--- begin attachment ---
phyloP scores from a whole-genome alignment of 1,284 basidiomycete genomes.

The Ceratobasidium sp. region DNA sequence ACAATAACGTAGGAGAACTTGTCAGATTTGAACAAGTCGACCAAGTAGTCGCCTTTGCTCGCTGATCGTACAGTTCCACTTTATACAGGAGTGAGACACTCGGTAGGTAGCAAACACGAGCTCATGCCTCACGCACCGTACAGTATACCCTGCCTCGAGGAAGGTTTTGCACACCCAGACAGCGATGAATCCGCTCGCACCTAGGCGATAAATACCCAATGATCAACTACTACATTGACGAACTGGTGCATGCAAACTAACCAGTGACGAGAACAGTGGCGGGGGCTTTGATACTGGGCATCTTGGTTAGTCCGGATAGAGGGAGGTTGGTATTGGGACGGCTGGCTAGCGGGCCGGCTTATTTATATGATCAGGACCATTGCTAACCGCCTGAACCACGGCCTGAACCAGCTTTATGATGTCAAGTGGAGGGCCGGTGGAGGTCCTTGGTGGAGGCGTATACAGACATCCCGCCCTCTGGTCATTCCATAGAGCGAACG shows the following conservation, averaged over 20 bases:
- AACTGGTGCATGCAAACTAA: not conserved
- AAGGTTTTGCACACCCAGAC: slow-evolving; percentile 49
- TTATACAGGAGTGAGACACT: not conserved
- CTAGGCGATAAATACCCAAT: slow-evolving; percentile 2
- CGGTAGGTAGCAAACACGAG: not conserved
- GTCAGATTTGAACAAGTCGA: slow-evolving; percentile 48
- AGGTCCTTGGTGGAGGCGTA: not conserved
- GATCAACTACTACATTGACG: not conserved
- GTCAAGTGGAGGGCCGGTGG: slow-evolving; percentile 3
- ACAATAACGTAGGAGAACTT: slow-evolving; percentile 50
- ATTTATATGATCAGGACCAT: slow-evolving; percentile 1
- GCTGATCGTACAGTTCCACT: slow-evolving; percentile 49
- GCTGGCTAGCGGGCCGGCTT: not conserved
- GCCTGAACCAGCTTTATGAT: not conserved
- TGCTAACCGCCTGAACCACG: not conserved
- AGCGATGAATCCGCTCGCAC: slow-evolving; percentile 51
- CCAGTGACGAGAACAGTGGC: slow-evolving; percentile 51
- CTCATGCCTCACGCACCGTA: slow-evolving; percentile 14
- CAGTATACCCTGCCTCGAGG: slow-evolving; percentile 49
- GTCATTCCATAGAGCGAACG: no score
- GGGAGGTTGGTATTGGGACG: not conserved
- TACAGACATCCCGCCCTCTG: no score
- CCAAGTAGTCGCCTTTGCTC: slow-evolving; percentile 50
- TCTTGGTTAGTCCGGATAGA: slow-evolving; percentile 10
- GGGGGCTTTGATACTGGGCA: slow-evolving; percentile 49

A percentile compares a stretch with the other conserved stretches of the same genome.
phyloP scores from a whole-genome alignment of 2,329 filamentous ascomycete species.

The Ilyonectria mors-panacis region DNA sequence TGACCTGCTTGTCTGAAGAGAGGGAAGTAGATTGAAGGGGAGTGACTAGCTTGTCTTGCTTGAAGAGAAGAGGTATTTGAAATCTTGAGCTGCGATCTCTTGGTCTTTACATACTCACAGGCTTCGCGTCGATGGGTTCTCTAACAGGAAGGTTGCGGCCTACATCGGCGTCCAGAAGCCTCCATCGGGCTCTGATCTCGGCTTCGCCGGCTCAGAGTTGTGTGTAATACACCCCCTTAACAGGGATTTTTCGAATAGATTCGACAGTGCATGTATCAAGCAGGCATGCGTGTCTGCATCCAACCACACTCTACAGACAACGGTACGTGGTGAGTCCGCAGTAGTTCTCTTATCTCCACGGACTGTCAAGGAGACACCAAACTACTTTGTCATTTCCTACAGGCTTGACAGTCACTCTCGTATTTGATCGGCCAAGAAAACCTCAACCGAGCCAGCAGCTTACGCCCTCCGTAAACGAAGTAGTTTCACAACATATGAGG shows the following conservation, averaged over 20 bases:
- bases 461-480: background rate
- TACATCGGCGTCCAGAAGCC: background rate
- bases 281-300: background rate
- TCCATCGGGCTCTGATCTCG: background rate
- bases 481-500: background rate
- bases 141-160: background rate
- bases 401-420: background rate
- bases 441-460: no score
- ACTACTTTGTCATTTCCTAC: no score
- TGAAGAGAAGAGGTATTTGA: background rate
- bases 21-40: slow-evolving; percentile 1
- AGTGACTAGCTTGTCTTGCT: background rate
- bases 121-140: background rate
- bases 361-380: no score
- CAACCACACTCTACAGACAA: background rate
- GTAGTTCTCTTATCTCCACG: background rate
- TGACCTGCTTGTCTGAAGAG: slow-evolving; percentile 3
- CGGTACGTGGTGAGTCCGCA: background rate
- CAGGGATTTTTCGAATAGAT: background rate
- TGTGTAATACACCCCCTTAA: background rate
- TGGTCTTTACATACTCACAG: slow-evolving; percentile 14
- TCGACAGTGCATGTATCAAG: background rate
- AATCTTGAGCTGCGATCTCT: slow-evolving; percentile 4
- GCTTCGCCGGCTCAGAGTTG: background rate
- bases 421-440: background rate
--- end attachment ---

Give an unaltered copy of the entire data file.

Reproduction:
phyloP scores from a whole-genome alignment of 1,284 basidiomycete genomes.

The Ceratobasidium sp. region DNA sequence ACAATAACGTAGGAGAACTTGTCAGATTTGAACAAGTCGACCAAGTAGTCGCCTTTGCTCGCTGATCGTACAGTTCCACTTTATACAGGAGTGAGACACTCGGTAGGTAGCAAACACGAGCTCATGCCTCACGCACCGTACAGTATACCCTGCCTCGAGGAAGGTTTTGCACACCCAGACAGCGATGAATCCGCTCGCACCTAGGCGATAAATACCCAATGATCAACTACTACATTGACGAACTGGTGCATGCAAACTAACCAGTGACGAGAACAGTGGCGGGGGCTTTGATACTGGGCATCTTGGTTAGTCCGGATAGAGGGAGGTTGGTATTGGGACGGCTGGCTAGCGGGCCGGCTTATTTATATGATCAGGACCATTGCTAACCGCCTGAACCACGGCCTGAACCAGCTTTATGATGTCAAGTGGAGGGCCGGTGGAGGTCCTTGGTGGAGGCGTATACAGACATCCCGCCCTCTGGTCATTCCATAGAGCGAACG shows the following conservation, averaged over 20 bases:
- AACTGGTGCATGCAAACTAA: not conserved
- AAGGTTTTGCACACCCAGAC: slow-evolving; percentile 49
- TTATACAGGAGTGAGACACT: not conserved
- CTAGGCGATAAATACCCAAT: slow-evolving; percentile 2
- CGGTAGGTAGCAAACACGAG: not conserved
- GTCAGATTTGAACAAGTCGA: slow-evolving; percentile 48
- AGGTCCTTGGTGGAGGCGTA: not conserved
- GATCAACTACTACATTGACG: not conserved
- GTCAAGTGGAGGGCCGGTGG: slow-evolving; percentile 3
- ACAATAACGTAGGAGAACTT: slow-evolving; percentile 50
- ATTTATATGATCAGGACCAT: slow-evolving; percentile 1
- GCTGATCGTACAGTTCCACT: slow-evolving; percentile 49
- GCTGGCTAGCGGGCCGGCTT: not conserved
- GCCTGAACCAGCTTTATGAT: not conserved
- TGCTAACCGCCTGAACCACG: not conserved
- AGCGATGAATCCGCTCGCAC: slow-evolving; percentile 51
- CCAGTGACGAGAACAGTGGC: slow-evolving; percentile 51
- CTCATGCCTCACGCACCGTA: slow-evolving; percentile 14
- CAGTATACCCTGCCTCGAGG: slow-evolving; percentile 49
- GTCATTCCATAGAGCGAACG: no score
- GGGAGGTTGGTATTGGGACG: not conserved
- TACAGACATCCCGCCCTCTG: no score
- CCAAGTAGTCGCCTTTGCTC: slow-evolving; percentile 50
- TCTTGGTTAGTCCGGATAGA: slow-evolving; percentile 10
- GGGGGCTTTGATACTGGGCA: slow-evolving; percentile 49

A percentile compares a stretch with the other conserved stretches of the same genome.
phyloP scores from a whole-genome alignment of 2,329 filamentous ascomycete species.

The Ilyonectria mors-panacis region DNA sequence TGACCTGCTTGTCTGAAGAGAGGGAAGTAGATTGAAGGGGAGTGACTAGCTTGTCTTGCTTGAAGAGAAGAGGTATTTGAAATCTTGAGCTGCGATCTCTTGGTCTTTACATACTCACAGGCTTCGCGTCGATGGGTTCTCTAACAGGAAGGTTGCGGCCTACATCGGCGTCCAGAAGCCTCCATCGGGCTCTGATCTCGGCTTCGCCGGCTCAGAGTTGTGTGTAATACACCCCCTTAACAGGGATTTTTCGAATAGATTCGACAGTGCATGTATCAAGCAGGCATGCGTGTCTGCATCCAACCACACTCTACAGACAACGGTACGTGGTGAGTCCGCAGTAGTTCTCTTATCTCCACGGACTGTCAAGGAGACACCAAACTACTTTGTCATTTCCTACAGGCTTGACAGTCACTCTCGTATTTGATCGGCCAAGAAAACCTCAACCGAGCCAGCAGCTTACGCCCTCCGTAAACGAAGTAGTTTCACAACATATGAGG shows the following conservation, averaged over 20 bases:
- bases 461-480: background rate
- TACATCGGCGTCCAGAAGCC: background rate
- bases 281-300: background rate
- TCCATCGGGCTCTGATCTCG: background rate
- bases 481-500: background rate
- bases 141-160: background rate
- bases 401-420: background rate
- bases 441-460: no score
- ACTACTTTGTCATTTCCTAC: no score
- TGAAGAGAAGAGGTATTTGA: background rate
- bases 21-40: slow-evolving; percentile 1
- AGTGACTAGCTTGTCTTGCT: background rate
- bases 121-140: background rate
- bases 361-380: no score
- CAACCACACTCTACAGACAA: background rate
- GTAGTTCTCTTATCTCCACG: background rate
- TGACCTGCTTGTCTGAAGAG: slow-evolving; percentile 3
- CGGTACGTGGTGAGTCCGCA: background rate
- CAGGGATTTTTCGAATAGAT: background rate
- TGTGTAATACACCCCCTTAA: background rate
- TGGTCTTTACATACTCACAG: slow-evolving; percentile 14
- TCGACAGTGCATGTATCAAG: background rate
- AATCTTGAGCTGCGATCTCT: slow-evolving; percentile 4
- GCTTCGCCGGCTCAGAGTTG: background rate
- bases 421-440: background rate